The game’s interface will feel very familiar to those found in the classic adventure games, although we’ve added some minor innovations.  You’ll have easy access to inventory items and can scroll through them using the wheel in the middle of the mouse. 

To make travel more efficient, the player can double click to make the protagonist run.  Additionally, you can click on the desired location, press the escape key, and immediately jump to the destination.  Later in the game, the player also has the option of transporting to previously visited locations by using a map of the valley.

The player also has the option of turning visual effects, sounds, and text on or off.  The player has a lot of options, allowing them to play the game in a way that makes him or her feel most comfortable.

How did you begin playing adventure games? What do they offer that other genres don’t? Did the classic adventures contain elements that more recent adventures have lost? Have you incorporated any of the previously discussed elements into Al Emmo and the Lost Dutchman’s Mine?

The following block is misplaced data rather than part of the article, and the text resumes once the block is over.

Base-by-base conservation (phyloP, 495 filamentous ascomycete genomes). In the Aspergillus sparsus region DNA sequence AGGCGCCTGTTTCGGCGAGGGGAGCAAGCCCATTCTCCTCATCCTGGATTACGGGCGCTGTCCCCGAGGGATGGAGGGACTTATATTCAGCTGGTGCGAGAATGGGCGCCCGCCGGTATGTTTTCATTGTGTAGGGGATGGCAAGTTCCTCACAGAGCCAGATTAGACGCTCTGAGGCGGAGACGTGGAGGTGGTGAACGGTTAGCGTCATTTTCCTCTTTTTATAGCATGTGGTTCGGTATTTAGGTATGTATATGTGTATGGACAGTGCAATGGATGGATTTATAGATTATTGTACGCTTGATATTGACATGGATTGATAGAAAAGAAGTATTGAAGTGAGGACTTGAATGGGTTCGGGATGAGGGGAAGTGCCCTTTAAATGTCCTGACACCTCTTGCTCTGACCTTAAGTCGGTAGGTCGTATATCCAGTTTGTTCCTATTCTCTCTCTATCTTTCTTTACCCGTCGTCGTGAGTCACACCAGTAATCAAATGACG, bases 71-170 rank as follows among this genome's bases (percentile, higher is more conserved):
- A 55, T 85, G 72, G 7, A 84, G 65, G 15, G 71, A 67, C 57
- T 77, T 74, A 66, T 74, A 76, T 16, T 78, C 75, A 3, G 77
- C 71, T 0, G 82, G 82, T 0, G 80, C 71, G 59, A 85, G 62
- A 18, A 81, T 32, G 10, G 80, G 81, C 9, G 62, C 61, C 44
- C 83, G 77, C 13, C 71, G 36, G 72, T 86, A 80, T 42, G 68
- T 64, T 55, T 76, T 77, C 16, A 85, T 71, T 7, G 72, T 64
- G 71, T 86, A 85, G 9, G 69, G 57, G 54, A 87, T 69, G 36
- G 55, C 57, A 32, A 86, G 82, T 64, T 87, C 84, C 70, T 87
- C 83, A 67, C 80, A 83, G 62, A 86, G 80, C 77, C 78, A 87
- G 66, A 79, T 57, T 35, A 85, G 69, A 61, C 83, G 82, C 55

I began playing adventure games back in the 80s.  My dad was a typical computer geek, and came into contact with the Sierra classics.  I enjoyed watching him play the King’s Quest series, and he encouraged me to play as well.  We graduated onto other series like Space Quest and Police Quest, and eventually, I took a special liking to the Quest for Glory series and played those on my own.  My dad unfortunately passed away when I was ten, and I found that because we’d bonded playing adventure games, I could still feel close to him by playing them after he was gone.